Please note that this is my own personal blog and therefore the views and opinions expressed, although in no way intended to be controversial, are not necessarily those shared by my employers Abbotsbury Tourism Ltd. and Ilchester Estates . All photos are © Steve Groves unless otherwise credited.

Sunday 24 February 2013

'Winter Returns!'

Swannery birding highlights of the week...

Monday 18th to Sunday 24th February 2013

Although arguably spring already, it was hard to believe this week with the low temperatures and bitter north-easterlies... Not very good timing to have a weeks leave, or was it! 
As I was trying to have a bit of a break from my workplace and spend some quality time with Suz (despite the risk of missing something!) I only got a few hours birding in at The Swannery on Thursday (at lunchtime when all my colleagues were fast asleep!) and again (while I was on feeding duty) yesterday and today. Even so I managed to confirm the continued presence of most of the usual recent highlights...

The three Long-tailed Ducks were still present. The first year male (top) progressing nicely with it's moult.
But I could only find nine of the ten (Greater) Scaup (above), although typically it was the first time I had managed to photo them all together all winter.
Avoiding my camera though were the pair of Goosanders (far too distant), the male Marsh Harrier (distant and mobile) and a Jack Snipe (far too quick). And that was about it as I failed to find either the Black-necked or the Slavonian Grebe and bird numbers in general seemed to be dropping off with no gulls or passerines of note. My garden though which I count as part of my patch (being so close) held a Chiffchaff and unusually my feeding station continues to attract a pair of Nuthatches (always a bit hit and miss here) and up to three Jays (left-overs from the autumn influx no doubt). A few Redwings added to the wintery feel even if decreasing wildfowl and wader numbers didn't. The Lapwing flock for instance is now only about fifty strong, there were however around twenty Redshank, a few Common Snipe and a single Dunlin but very few dabbling duck.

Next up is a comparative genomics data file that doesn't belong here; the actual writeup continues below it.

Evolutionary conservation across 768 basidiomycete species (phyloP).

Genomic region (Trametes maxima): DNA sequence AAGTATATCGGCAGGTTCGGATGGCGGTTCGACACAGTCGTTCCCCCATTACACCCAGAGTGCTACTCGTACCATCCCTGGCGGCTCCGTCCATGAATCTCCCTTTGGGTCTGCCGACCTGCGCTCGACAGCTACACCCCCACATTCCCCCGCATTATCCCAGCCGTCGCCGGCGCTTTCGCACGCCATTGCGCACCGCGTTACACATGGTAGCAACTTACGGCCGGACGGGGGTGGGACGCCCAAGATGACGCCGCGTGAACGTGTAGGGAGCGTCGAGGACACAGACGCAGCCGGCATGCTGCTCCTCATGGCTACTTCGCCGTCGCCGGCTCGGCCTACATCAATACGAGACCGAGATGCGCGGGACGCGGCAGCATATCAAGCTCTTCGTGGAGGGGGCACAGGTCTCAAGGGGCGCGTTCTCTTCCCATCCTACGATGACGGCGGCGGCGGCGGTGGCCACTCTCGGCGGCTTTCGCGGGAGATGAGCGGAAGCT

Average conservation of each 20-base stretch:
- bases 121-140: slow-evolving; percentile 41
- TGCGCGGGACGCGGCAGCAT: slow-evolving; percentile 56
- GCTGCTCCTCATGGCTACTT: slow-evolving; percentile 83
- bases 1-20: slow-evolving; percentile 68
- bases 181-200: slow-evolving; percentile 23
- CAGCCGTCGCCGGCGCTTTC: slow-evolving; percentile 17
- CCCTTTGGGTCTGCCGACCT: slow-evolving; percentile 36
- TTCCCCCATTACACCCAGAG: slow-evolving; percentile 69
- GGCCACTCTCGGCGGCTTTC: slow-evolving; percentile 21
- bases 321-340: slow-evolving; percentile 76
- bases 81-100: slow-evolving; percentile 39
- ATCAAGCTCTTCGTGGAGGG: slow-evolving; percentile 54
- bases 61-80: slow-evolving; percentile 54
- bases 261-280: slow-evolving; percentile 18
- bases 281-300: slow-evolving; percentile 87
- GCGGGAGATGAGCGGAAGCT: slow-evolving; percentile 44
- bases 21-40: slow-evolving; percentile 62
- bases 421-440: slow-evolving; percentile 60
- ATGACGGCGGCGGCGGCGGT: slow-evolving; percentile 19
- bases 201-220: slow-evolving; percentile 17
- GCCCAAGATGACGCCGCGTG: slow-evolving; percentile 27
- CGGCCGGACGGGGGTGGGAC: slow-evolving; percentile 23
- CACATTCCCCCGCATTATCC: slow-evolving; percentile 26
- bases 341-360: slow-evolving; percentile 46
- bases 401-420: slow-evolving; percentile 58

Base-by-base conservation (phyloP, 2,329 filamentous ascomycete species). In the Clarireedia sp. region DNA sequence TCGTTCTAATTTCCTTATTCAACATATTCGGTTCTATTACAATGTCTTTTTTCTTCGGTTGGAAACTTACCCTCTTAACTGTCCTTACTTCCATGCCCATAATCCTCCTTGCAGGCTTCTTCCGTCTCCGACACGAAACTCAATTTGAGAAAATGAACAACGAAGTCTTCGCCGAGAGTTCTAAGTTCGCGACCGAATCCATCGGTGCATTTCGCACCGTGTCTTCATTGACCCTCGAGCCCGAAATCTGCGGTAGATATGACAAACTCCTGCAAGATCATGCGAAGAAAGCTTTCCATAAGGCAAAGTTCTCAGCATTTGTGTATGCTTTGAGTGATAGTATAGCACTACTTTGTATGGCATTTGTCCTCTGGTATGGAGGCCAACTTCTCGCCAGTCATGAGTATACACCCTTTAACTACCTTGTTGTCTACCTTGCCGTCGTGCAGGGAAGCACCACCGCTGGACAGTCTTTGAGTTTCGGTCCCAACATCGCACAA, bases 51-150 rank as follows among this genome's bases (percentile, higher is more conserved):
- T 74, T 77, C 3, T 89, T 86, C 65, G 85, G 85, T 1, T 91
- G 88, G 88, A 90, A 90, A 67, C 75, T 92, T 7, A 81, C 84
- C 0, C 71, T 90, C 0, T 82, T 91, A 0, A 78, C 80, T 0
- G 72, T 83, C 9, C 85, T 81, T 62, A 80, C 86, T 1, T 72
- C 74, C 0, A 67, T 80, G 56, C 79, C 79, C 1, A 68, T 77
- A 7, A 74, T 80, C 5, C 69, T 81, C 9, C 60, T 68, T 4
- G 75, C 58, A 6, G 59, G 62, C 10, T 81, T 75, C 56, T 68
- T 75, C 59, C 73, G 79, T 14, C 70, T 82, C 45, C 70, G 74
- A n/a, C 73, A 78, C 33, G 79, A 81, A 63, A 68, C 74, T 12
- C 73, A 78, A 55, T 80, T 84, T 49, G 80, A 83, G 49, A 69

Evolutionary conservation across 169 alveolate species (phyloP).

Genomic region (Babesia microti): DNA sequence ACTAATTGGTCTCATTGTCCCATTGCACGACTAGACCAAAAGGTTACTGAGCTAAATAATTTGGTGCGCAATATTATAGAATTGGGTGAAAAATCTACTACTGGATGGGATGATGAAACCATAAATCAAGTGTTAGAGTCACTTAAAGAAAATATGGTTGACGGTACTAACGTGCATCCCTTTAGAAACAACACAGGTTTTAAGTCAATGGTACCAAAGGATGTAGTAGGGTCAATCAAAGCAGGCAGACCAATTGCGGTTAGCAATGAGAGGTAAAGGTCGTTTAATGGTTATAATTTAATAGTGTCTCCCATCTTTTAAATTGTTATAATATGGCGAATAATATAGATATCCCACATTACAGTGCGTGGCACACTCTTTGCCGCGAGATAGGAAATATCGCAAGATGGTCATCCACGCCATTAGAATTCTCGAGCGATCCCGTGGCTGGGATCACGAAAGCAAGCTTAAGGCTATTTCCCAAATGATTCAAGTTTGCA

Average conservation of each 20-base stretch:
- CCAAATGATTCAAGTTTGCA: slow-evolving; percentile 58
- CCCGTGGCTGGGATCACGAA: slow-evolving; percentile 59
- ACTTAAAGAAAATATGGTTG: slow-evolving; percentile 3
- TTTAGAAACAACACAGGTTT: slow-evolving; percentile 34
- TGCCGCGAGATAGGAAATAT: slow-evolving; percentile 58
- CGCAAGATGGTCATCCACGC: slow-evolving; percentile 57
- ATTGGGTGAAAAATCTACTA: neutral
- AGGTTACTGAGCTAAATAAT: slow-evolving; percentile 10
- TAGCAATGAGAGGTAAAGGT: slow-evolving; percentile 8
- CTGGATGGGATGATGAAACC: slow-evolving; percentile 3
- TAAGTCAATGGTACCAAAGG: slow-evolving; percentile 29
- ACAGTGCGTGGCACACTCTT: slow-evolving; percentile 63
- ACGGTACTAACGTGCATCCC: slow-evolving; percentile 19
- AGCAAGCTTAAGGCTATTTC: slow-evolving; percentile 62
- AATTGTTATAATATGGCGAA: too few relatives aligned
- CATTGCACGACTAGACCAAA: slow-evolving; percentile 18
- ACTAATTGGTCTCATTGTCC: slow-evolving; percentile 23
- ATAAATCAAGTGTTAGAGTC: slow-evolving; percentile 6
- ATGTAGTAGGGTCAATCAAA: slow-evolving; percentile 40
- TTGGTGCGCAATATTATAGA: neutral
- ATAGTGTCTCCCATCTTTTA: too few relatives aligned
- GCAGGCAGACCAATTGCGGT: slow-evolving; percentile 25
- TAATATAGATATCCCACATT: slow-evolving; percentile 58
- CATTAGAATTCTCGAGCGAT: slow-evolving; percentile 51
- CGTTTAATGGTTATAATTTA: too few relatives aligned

The meadow only held a few (Eurasian) Wigeon, Gadwall, (Eurasian) Teal and (Northern) Shoveler including this first winter male (above). They always seem the last of the male dabblers to reach adult plumage...
Adult male (Northern) Shoveler.
Despite the cold weather the Mute Swans are now gathering in the embayment with thoughts of nesting. There seems no  immediate let up in the weather next week though despite relatively warm (migrant bearing?) southerlies being tantalisingly close just beyond the western approaches...

Oh if only!

Sunday 17 February 2013

'Spring Has Sprung!'

Swannery birding highlights of the week...

Monday 11th to Sunday 17th February 2013

Snowdrops in The Chapel Withybed.

Now there are those that consider spring starts on the 1st March and there are those that believe spring starts with the vernal equinox, around the 21st March, but I maintain, as in the Celtic tradition, that the vernal equinox is mid-spring (as the summer and winter solstices are mid-summer and mid-winter respectively and the autumnal equinox is mid-autumn). Therefore spring actually starts sometime in early February...well that's my belief and if it was good enough for the ancient Britons then it's good enough for me!

If you needed further proof that spring has already arrived then a couple of early migrants dropped in on Tuesday... a pair of Red-crested Pochards...

The Red-crested Pochards on The Fleet at Abbotsbury.
Completely ignoring the morning feed, unlike the hundreds of wild Common Pochards and keeping a wary eye on things.

The drake Red-crested Pochard...

and the duck Red-crested Pochard.

Now you could be cynical and say that they are just escapes or wandering naturalised birds but early spring is a very good time for migrant ducks. Garganey are well known early migrants and of course The Swannery has previous with rare early spring migrant ducks, such as the March 2010 Bufflehead and the March 2004 Lesser Scaup (both of which passed muster with the British Birds Rarities Committee) not to mention last March's Wood Duck (which may or may not be a good example)!

The only other noteworthy ducks at The Swannery this week were the three Long-tailed Ducks and the ten Scaup still...

Five of the ten over-wintering (Greater) Scaup with Tufted Duck this week.